Personal Finance

FTC Cracks Down on Robocall Fraud

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In the past several months, as many as a few million consumers nationwide have received automated phone calls from someone claiming to be “Rachel” from “Cardholder Services,” but the FTC recently cracked down on the companies responsible for this misleading telemarketing effort.

These robocalls told consumers that they could receive significant cuts to their current credit card interest rates, but typically got no such relief from the telemarketers on the other line, according to a report from the Federal Trade Commission. As such, the agency recently cracked down on five companies that were behind these and similar calls – also claiming to be a representative from “Cardholder Services,” which implied a relationship with a bank or lender that simply never existed – based in Arizona and Florida. Other state agencies recently came down on similar companies in those states, as well as in Arkansas.

“At the FTC, Rachel from Cardholder Services is public enemy number one,” said FTC chairman Jon Leibowitz. “We’re cracking down on illegal robocalls by bringing law enforcement actions and pursuing technical solutions to the problem.”

During these calls, consumers who pressed “1” were connected to live telemarketers who promised to reduce their credit card interest rates to 6.9 or 0 percent, but once they were approved, they were asked to pay an upfront fee of between a few hundred dollars and nearly $3,000, depending on the person. However, after the money was paid, the companies typically did little or nothing to actually help them obtain lower rates. Some signed consumers up for cards with the advertised rates on an introductory basis, and others connected them to their lender and verbally requested a lower rate. Consumers could do either on their own, without paying a large sum of money to a third party.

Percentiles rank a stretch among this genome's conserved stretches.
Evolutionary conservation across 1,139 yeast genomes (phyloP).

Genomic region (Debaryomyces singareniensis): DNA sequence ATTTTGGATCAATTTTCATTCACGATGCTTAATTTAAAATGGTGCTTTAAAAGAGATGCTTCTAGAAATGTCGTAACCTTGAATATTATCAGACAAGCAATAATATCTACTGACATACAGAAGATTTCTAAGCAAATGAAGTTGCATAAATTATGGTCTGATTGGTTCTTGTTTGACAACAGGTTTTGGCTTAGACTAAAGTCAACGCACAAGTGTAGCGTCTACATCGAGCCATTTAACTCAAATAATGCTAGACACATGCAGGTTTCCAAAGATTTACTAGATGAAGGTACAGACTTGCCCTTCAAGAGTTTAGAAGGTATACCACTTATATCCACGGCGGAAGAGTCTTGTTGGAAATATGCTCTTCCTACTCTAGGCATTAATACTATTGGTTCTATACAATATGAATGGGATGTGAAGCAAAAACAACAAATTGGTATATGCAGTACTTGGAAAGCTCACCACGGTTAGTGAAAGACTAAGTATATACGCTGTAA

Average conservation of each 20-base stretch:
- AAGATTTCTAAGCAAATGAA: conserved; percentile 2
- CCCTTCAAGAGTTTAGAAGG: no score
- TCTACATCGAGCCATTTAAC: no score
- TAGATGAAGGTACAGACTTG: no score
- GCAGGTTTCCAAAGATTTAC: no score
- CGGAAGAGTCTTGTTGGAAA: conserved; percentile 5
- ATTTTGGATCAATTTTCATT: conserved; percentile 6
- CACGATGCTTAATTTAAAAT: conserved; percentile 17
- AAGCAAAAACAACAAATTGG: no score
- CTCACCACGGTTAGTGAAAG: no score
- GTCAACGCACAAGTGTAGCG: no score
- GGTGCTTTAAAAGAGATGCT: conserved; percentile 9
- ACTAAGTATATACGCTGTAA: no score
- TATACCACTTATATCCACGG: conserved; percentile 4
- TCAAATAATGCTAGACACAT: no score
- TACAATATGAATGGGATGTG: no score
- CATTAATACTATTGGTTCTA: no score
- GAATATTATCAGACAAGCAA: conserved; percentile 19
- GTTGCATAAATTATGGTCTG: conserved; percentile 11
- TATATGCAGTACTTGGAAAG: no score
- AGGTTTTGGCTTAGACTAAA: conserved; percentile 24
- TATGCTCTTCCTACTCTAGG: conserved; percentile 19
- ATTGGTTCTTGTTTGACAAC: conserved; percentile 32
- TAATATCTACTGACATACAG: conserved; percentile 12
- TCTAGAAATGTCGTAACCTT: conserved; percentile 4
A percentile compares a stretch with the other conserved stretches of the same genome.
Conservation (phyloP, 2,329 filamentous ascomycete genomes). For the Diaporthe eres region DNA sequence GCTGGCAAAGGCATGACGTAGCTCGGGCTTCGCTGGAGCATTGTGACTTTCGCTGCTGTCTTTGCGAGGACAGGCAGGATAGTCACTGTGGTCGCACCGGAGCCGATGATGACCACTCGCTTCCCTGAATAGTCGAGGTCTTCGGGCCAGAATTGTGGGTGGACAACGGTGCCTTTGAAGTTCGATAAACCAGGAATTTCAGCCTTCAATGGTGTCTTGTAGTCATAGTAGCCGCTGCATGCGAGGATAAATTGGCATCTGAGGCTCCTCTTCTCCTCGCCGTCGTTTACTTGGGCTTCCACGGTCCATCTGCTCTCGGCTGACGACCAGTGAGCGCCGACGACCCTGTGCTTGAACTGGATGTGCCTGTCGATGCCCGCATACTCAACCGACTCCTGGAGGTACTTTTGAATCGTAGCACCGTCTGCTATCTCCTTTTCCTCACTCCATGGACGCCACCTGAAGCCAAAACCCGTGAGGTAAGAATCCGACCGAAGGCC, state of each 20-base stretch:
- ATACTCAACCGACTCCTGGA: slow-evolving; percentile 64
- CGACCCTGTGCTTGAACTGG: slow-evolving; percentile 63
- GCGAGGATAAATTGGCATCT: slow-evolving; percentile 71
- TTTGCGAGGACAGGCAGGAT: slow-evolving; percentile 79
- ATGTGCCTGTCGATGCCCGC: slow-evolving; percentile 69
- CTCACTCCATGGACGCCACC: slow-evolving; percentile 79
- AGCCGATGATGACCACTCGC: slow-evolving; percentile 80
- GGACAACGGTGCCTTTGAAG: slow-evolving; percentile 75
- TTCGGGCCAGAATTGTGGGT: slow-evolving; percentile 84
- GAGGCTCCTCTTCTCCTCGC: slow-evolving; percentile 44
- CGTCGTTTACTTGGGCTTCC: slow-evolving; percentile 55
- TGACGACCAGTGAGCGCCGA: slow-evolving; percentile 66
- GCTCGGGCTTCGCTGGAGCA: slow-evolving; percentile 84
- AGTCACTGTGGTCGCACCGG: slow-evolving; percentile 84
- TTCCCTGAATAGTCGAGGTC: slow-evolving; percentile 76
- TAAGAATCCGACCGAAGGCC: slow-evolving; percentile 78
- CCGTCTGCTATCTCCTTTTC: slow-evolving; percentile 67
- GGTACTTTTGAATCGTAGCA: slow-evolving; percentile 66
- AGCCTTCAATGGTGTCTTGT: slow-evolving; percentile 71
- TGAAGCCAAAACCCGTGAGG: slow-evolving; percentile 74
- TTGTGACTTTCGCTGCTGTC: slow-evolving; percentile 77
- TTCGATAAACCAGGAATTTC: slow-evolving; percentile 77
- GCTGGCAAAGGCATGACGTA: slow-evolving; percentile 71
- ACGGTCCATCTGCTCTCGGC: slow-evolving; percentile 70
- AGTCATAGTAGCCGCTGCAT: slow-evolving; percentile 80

The companies were charged with violations of the FTC Act for deliberately misrepresenting that customers who purchased their services that they could get lower rates and save thousands of dollars as a result, the report said. Four of the five were charged with similar violated related to misrepresenting how quickly borrowers could pay down their debts as a result of their signing up.

While many consumers may want to lower their credit card bills and monthly payments, most unsolicited services that charge them up-front are likely to be more harmful than helpful.

Image: aussiegall, via Flickr

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